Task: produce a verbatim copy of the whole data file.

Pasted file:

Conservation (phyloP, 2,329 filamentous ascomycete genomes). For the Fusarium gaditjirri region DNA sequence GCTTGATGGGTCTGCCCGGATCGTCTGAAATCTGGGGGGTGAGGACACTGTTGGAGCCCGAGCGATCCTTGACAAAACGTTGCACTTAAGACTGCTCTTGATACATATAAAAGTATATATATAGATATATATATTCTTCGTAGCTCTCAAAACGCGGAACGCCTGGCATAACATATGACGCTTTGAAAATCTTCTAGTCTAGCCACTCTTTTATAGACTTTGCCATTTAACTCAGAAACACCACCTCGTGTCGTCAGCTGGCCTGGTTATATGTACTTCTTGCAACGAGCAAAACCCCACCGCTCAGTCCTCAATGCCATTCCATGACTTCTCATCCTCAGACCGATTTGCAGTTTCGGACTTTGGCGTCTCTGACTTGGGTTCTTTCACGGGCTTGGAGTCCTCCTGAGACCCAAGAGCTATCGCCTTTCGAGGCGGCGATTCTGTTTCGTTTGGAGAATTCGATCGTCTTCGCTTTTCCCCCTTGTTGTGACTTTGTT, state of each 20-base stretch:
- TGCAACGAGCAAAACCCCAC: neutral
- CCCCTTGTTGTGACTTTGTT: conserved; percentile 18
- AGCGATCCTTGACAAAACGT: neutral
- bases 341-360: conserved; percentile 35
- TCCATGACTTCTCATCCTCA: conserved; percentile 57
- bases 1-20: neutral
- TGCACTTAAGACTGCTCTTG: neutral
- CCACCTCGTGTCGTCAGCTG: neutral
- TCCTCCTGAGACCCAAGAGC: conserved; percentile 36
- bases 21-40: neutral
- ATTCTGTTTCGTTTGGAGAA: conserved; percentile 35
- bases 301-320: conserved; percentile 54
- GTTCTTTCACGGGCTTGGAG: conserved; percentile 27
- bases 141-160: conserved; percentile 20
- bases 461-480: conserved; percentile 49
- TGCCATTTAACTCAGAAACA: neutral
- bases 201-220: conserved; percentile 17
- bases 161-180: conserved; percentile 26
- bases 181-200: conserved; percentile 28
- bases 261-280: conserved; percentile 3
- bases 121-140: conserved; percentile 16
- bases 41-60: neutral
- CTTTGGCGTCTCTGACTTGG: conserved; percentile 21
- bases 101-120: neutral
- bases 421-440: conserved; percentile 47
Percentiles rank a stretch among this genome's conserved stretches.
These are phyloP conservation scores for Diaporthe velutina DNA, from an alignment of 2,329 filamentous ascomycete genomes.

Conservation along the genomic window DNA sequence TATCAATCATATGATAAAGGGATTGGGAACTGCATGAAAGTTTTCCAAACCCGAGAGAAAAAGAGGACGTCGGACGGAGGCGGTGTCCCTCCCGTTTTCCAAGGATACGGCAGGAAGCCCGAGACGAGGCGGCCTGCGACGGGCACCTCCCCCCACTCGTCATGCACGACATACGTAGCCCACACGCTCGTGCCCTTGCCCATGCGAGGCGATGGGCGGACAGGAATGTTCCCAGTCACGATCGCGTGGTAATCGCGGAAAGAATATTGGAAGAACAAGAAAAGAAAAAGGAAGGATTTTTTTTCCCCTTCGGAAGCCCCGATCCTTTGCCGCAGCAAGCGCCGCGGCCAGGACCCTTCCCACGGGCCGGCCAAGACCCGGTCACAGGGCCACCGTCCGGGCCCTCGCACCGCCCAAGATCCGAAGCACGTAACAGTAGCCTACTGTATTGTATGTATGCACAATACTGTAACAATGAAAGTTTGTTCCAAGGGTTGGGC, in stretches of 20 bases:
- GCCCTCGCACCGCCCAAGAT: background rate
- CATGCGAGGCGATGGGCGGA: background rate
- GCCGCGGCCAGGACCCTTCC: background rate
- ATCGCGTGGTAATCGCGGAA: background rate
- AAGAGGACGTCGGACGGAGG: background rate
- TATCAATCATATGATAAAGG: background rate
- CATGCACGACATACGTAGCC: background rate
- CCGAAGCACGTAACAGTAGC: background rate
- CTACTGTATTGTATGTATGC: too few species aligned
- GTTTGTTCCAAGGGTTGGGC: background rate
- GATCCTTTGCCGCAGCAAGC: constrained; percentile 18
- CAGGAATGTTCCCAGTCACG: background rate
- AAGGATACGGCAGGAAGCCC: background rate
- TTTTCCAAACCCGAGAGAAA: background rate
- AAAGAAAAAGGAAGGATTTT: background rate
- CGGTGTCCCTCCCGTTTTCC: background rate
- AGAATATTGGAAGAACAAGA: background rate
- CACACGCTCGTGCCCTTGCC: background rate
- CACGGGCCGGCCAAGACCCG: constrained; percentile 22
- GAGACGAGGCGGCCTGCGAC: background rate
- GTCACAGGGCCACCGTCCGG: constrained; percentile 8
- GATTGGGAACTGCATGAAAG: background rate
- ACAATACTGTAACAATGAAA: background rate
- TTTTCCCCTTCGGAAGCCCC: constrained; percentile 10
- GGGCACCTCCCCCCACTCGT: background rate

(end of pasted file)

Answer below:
Conservation (phyloP, 2,329 filamentous ascomycete genomes). For the Fusarium gaditjirri region DNA sequence GCTTGATGGGTCTGCCCGGATCGTCTGAAATCTGGGGGGTGAGGACACTGTTGGAGCCCGAGCGATCCTTGACAAAACGTTGCACTTAAGACTGCTCTTGATACATATAAAAGTATATATATAGATATATATATTCTTCGTAGCTCTCAAAACGCGGAACGCCTGGCATAACATATGACGCTTTGAAAATCTTCTAGTCTAGCCACTCTTTTATAGACTTTGCCATTTAACTCAGAAACACCACCTCGTGTCGTCAGCTGGCCTGGTTATATGTACTTCTTGCAACGAGCAAAACCCCACCGCTCAGTCCTCAATGCCATTCCATGACTTCTCATCCTCAGACCGATTTGCAGTTTCGGACTTTGGCGTCTCTGACTTGGGTTCTTTCACGGGCTTGGAGTCCTCCTGAGACCCAAGAGCTATCGCCTTTCGAGGCGGCGATTCTGTTTCGTTTGGAGAATTCGATCGTCTTCGCTTTTCCCCCTTGTTGTGACTTTGTT, state of each 20-base stretch:
- TGCAACGAGCAAAACCCCAC: neutral
- CCCCTTGTTGTGACTTTGTT: conserved; percentile 18
- AGCGATCCTTGACAAAACGT: neutral
- bases 341-360: conserved; percentile 35
- TCCATGACTTCTCATCCTCA: conserved; percentile 57
- bases 1-20: neutral
- TGCACTTAAGACTGCTCTTG: neutral
- CCACCTCGTGTCGTCAGCTG: neutral
- TCCTCCTGAGACCCAAGAGC: conserved; percentile 36
- bases 21-40: neutral
- ATTCTGTTTCGTTTGGAGAA: conserved; percentile 35
- bases 301-320: conserved; percentile 54
- GTTCTTTCACGGGCTTGGAG: conserved; percentile 27
- bases 141-160: conserved; percentile 20
- bases 461-480: conserved; percentile 49
- TGCCATTTAACTCAGAAACA: neutral
- bases 201-220: conserved; percentile 17
- bases 161-180: conserved; percentile 26
- bases 181-200: conserved; percentile 28
- bases 261-280: conserved; percentile 3
- bases 121-140: conserved; percentile 16
- bases 41-60: neutral
- CTTTGGCGTCTCTGACTTGG: conserved; percentile 21
- bases 101-120: neutral
- bases 421-440: conserved; percentile 47
Percentiles rank a stretch among this genome's conserved stretches.
These are phyloP conservation scores for Diaporthe velutina DNA, from an alignment of 2,329 filamentous ascomycete genomes.

Conservation along the genomic window DNA sequence TATCAATCATATGATAAAGGGATTGGGAACTGCATGAAAGTTTTCCAAACCCGAGAGAAAAAGAGGACGTCGGACGGAGGCGGTGTCCCTCCCGTTTTCCAAGGATACGGCAGGAAGCCCGAGACGAGGCGGCCTGCGACGGGCACCTCCCCCCACTCGTCATGCACGACATACGTAGCCCACACGCTCGTGCCCTTGCCCATGCGAGGCGATGGGCGGACAGGAATGTTCCCAGTCACGATCGCGTGGTAATCGCGGAAAGAATATTGGAAGAACAAGAAAAGAAAAAGGAAGGATTTTTTTTCCCCTTCGGAAGCCCCGATCCTTTGCCGCAGCAAGCGCCGCGGCCAGGACCCTTCCCACGGGCCGGCCAAGACCCGGTCACAGGGCCACCGTCCGGGCCCTCGCACCGCCCAAGATCCGAAGCACGTAACAGTAGCCTACTGTATTGTATGTATGCACAATACTGTAACAATGAAAGTTTGTTCCAAGGGTTGGGC, in stretches of 20 bases:
- GCCCTCGCACCGCCCAAGAT: background rate
- CATGCGAGGCGATGGGCGGA: background rate
- GCCGCGGCCAGGACCCTTCC: background rate
- ATCGCGTGGTAATCGCGGAA: background rate
- AAGAGGACGTCGGACGGAGG: background rate
- TATCAATCATATGATAAAGG: background rate
- CATGCACGACATACGTAGCC: background rate
- CCGAAGCACGTAACAGTAGC: background rate
- CTACTGTATTGTATGTATGC: too few species aligned
- GTTTGTTCCAAGGGTTGGGC: background rate
- GATCCTTTGCCGCAGCAAGC: constrained; percentile 18
- CAGGAATGTTCCCAGTCACG: background rate
- AAGGATACGGCAGGAAGCCC: background rate
- TTTTCCAAACCCGAGAGAAA: background rate
- AAAGAAAAAGGAAGGATTTT: background rate
- CGGTGTCCCTCCCGTTTTCC: background rate
- AGAATATTGGAAGAACAAGA: background rate
- CACACGCTCGTGCCCTTGCC: background rate
- CACGGGCCGGCCAAGACCCG: constrained; percentile 22
- GAGACGAGGCGGCCTGCGAC: background rate
- GTCACAGGGCCACCGTCCGG: constrained; percentile 8
- GATTGGGAACTGCATGAAAG: background rate
- ACAATACTGTAACAATGAAA: background rate
- TTTTCCCCTTCGGAAGCCCC: constrained; percentile 10
- GGGCACCTCCCCCCACTCGT: background rate